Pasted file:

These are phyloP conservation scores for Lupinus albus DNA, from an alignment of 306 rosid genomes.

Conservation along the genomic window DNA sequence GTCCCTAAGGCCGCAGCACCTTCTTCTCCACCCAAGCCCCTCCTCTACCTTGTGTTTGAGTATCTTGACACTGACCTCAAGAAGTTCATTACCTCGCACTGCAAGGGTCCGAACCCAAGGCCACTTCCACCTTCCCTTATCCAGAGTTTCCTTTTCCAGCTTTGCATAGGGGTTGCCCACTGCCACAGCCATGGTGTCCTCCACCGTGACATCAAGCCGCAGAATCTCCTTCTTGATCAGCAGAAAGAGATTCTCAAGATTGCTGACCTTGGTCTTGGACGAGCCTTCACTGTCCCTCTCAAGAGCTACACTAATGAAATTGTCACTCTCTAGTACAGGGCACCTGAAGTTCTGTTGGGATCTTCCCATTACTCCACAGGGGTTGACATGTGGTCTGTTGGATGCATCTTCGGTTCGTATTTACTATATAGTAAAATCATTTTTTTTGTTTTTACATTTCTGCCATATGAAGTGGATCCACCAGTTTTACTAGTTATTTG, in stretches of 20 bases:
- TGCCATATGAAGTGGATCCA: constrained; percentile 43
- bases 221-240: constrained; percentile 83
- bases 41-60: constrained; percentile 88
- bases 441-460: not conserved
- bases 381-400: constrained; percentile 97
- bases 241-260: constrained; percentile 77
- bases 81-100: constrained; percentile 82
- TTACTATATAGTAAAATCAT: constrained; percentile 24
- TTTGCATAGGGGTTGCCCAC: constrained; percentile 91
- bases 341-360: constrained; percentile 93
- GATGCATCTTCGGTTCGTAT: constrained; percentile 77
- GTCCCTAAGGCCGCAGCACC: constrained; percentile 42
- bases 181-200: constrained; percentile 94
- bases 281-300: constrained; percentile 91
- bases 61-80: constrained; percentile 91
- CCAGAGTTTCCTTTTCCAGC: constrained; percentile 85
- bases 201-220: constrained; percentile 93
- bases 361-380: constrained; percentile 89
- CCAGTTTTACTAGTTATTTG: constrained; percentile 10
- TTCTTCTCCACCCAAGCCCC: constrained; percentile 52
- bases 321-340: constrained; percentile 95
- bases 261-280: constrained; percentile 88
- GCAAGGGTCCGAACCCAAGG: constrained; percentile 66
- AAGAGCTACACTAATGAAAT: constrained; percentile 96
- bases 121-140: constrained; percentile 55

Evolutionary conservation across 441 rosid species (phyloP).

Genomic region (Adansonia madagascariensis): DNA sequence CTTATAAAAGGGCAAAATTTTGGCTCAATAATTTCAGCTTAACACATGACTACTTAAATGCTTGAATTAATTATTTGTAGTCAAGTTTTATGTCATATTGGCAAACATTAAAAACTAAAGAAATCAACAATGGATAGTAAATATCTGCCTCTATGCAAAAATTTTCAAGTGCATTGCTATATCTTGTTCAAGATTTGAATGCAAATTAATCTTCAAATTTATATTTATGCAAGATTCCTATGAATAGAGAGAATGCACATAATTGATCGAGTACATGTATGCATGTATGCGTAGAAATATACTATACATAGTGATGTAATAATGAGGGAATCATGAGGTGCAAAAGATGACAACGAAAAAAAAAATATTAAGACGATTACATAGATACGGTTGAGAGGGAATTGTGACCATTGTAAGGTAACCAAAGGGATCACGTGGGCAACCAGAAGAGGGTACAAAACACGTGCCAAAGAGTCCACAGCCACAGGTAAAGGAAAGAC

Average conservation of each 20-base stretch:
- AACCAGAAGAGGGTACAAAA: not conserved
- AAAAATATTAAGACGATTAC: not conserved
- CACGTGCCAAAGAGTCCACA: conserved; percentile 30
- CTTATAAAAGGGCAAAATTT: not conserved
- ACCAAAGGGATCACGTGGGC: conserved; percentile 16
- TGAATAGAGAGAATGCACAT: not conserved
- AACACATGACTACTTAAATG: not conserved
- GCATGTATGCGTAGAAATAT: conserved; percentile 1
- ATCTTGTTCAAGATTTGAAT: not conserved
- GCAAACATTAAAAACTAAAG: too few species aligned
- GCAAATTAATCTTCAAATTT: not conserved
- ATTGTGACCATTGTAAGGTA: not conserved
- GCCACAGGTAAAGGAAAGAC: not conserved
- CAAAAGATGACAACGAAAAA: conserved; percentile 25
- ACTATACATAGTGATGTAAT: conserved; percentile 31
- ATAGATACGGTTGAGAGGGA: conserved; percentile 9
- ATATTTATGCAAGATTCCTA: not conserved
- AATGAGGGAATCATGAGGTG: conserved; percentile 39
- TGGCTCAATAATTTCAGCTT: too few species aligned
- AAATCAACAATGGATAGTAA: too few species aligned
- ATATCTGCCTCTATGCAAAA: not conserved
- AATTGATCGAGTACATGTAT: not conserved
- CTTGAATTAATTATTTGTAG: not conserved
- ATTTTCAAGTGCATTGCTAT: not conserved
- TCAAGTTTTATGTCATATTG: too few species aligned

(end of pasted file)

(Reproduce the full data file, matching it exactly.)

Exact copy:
These are phyloP conservation scores for Lupinus albus DNA, from an alignment of 306 rosid genomes.

Conservation along the genomic window DNA sequence GTCCCTAAGGCCGCAGCACCTTCTTCTCCACCCAAGCCCCTCCTCTACCTTGTGTTTGAGTATCTTGACACTGACCTCAAGAAGTTCATTACCTCGCACTGCAAGGGTCCGAACCCAAGGCCACTTCCACCTTCCCTTATCCAGAGTTTCCTTTTCCAGCTTTGCATAGGGGTTGCCCACTGCCACAGCCATGGTGTCCTCCACCGTGACATCAAGCCGCAGAATCTCCTTCTTGATCAGCAGAAAGAGATTCTCAAGATTGCTGACCTTGGTCTTGGACGAGCCTTCACTGTCCCTCTCAAGAGCTACACTAATGAAATTGTCACTCTCTAGTACAGGGCACCTGAAGTTCTGTTGGGATCTTCCCATTACTCCACAGGGGTTGACATGTGGTCTGTTGGATGCATCTTCGGTTCGTATTTACTATATAGTAAAATCATTTTTTTTGTTTTTACATTTCTGCCATATGAAGTGGATCCACCAGTTTTACTAGTTATTTG, in stretches of 20 bases:
- TGCCATATGAAGTGGATCCA: constrained; percentile 43
- bases 221-240: constrained; percentile 83
- bases 41-60: constrained; percentile 88
- bases 441-460: not conserved
- bases 381-400: constrained; percentile 97
- bases 241-260: constrained; percentile 77
- bases 81-100: constrained; percentile 82
- TTACTATATAGTAAAATCAT: constrained; percentile 24
- TTTGCATAGGGGTTGCCCAC: constrained; percentile 91
- bases 341-360: constrained; percentile 93
- GATGCATCTTCGGTTCGTAT: constrained; percentile 77
- GTCCCTAAGGCCGCAGCACC: constrained; percentile 42
- bases 181-200: constrained; percentile 94
- bases 281-300: constrained; percentile 91
- bases 61-80: constrained; percentile 91
- CCAGAGTTTCCTTTTCCAGC: constrained; percentile 85
- bases 201-220: constrained; percentile 93
- bases 361-380: constrained; percentile 89
- CCAGTTTTACTAGTTATTTG: constrained; percentile 10
- TTCTTCTCCACCCAAGCCCC: constrained; percentile 52
- bases 321-340: constrained; percentile 95
- bases 261-280: constrained; percentile 88
- GCAAGGGTCCGAACCCAAGG: constrained; percentile 66
- AAGAGCTACACTAATGAAAT: constrained; percentile 96
- bases 121-140: constrained; percentile 55

Evolutionary conservation across 441 rosid species (phyloP).

Genomic region (Adansonia madagascariensis): DNA sequence CTTATAAAAGGGCAAAATTTTGGCTCAATAATTTCAGCTTAACACATGACTACTTAAATGCTTGAATTAATTATTTGTAGTCAAGTTTTATGTCATATTGGCAAACATTAAAAACTAAAGAAATCAACAATGGATAGTAAATATCTGCCTCTATGCAAAAATTTTCAAGTGCATTGCTATATCTTGTTCAAGATTTGAATGCAAATTAATCTTCAAATTTATATTTATGCAAGATTCCTATGAATAGAGAGAATGCACATAATTGATCGAGTACATGTATGCATGTATGCGTAGAAATATACTATACATAGTGATGTAATAATGAGGGAATCATGAGGTGCAAAAGATGACAACGAAAAAAAAAATATTAAGACGATTACATAGATACGGTTGAGAGGGAATTGTGACCATTGTAAGGTAACCAAAGGGATCACGTGGGCAACCAGAAGAGGGTACAAAACACGTGCCAAAGAGTCCACAGCCACAGGTAAAGGAAAGAC

Average conservation of each 20-base stretch:
- AACCAGAAGAGGGTACAAAA: not conserved
- AAAAATATTAAGACGATTAC: not conserved
- CACGTGCCAAAGAGTCCACA: conserved; percentile 30
- CTTATAAAAGGGCAAAATTT: not conserved
- ACCAAAGGGATCACGTGGGC: conserved; percentile 16
- TGAATAGAGAGAATGCACAT: not conserved
- AACACATGACTACTTAAATG: not conserved
- GCATGTATGCGTAGAAATAT: conserved; percentile 1
- ATCTTGTTCAAGATTTGAAT: not conserved
- GCAAACATTAAAAACTAAAG: too few species aligned
- GCAAATTAATCTTCAAATTT: not conserved
- ATTGTGACCATTGTAAGGTA: not conserved
- GCCACAGGTAAAGGAAAGAC: not conserved
- CAAAAGATGACAACGAAAAA: conserved; percentile 25
- ACTATACATAGTGATGTAAT: conserved; percentile 31
- ATAGATACGGTTGAGAGGGA: conserved; percentile 9
- ATATTTATGCAAGATTCCTA: not conserved
- AATGAGGGAATCATGAGGTG: conserved; percentile 39
- TGGCTCAATAATTTCAGCTT: too few species aligned
- AAATCAACAATGGATAGTAA: too few species aligned
- ATATCTGCCTCTATGCAAAA: not conserved
- AATTGATCGAGTACATGTAT: not conserved
- CTTGAATTAATTATTTGTAG: not conserved
- ATTTTCAAGTGCATTGCTAT: not conserved
- TCAAGTTTTATGTCATATTG: too few species aligned